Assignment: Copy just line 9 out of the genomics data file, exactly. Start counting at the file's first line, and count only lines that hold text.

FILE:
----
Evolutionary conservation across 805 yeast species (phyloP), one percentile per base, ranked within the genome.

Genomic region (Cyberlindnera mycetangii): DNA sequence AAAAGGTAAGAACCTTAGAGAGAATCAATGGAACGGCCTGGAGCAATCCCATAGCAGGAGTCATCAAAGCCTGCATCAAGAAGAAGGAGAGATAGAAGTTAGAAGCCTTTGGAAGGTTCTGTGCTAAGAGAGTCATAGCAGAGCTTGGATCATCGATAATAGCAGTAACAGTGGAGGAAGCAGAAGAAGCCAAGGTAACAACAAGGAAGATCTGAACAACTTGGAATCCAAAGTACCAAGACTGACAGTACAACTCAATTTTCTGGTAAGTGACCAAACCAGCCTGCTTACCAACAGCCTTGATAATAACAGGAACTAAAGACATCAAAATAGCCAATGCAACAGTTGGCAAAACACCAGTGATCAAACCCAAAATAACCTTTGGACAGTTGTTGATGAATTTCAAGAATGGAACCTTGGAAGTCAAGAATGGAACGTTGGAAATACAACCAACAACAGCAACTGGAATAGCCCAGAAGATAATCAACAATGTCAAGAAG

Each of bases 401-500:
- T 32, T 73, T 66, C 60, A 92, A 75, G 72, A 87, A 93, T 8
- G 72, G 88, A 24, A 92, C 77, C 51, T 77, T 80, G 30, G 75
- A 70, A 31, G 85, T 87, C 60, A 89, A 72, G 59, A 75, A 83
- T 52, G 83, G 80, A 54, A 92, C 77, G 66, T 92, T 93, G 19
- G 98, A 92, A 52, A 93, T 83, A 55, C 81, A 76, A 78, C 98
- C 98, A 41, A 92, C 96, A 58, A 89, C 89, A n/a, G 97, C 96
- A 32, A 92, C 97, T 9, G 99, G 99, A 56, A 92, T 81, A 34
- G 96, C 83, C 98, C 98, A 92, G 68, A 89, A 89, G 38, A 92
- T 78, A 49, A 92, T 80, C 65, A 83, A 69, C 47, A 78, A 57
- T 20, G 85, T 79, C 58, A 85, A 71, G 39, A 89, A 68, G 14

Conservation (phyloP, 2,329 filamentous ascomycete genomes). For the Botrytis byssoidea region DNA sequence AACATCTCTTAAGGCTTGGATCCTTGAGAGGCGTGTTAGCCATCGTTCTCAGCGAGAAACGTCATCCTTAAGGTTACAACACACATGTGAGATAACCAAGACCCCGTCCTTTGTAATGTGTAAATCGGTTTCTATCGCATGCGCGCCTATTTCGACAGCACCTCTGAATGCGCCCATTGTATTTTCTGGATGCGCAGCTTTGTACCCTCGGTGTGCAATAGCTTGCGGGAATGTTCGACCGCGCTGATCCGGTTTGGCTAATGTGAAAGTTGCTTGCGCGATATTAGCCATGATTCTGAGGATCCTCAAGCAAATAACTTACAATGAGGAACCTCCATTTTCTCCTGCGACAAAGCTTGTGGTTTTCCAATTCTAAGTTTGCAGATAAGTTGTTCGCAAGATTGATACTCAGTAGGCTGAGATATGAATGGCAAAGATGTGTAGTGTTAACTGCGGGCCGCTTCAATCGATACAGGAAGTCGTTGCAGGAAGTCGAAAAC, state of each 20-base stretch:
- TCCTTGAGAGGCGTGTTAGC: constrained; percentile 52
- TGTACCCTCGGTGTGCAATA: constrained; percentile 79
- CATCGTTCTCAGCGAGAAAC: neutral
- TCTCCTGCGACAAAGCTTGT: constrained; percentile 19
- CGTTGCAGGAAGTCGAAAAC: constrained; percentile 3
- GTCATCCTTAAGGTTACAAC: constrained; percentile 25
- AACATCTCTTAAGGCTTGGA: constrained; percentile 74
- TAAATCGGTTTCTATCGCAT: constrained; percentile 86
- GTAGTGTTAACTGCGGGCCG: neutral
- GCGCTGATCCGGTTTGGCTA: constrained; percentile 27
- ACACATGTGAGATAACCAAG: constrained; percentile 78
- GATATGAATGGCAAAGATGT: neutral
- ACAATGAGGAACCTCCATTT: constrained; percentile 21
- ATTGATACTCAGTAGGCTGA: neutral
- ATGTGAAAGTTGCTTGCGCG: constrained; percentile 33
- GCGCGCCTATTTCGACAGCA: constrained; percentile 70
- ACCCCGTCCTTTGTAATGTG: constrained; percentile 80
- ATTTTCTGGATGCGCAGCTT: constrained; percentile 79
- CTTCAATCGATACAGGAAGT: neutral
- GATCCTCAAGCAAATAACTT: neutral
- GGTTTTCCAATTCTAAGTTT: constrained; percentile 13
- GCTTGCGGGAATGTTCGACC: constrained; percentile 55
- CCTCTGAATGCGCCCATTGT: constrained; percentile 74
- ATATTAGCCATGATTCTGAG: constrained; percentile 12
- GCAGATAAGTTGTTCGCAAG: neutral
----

- C 98, A 41, A 92, C 96, A 58, A 89, C 89, A n/a, G 97, C 96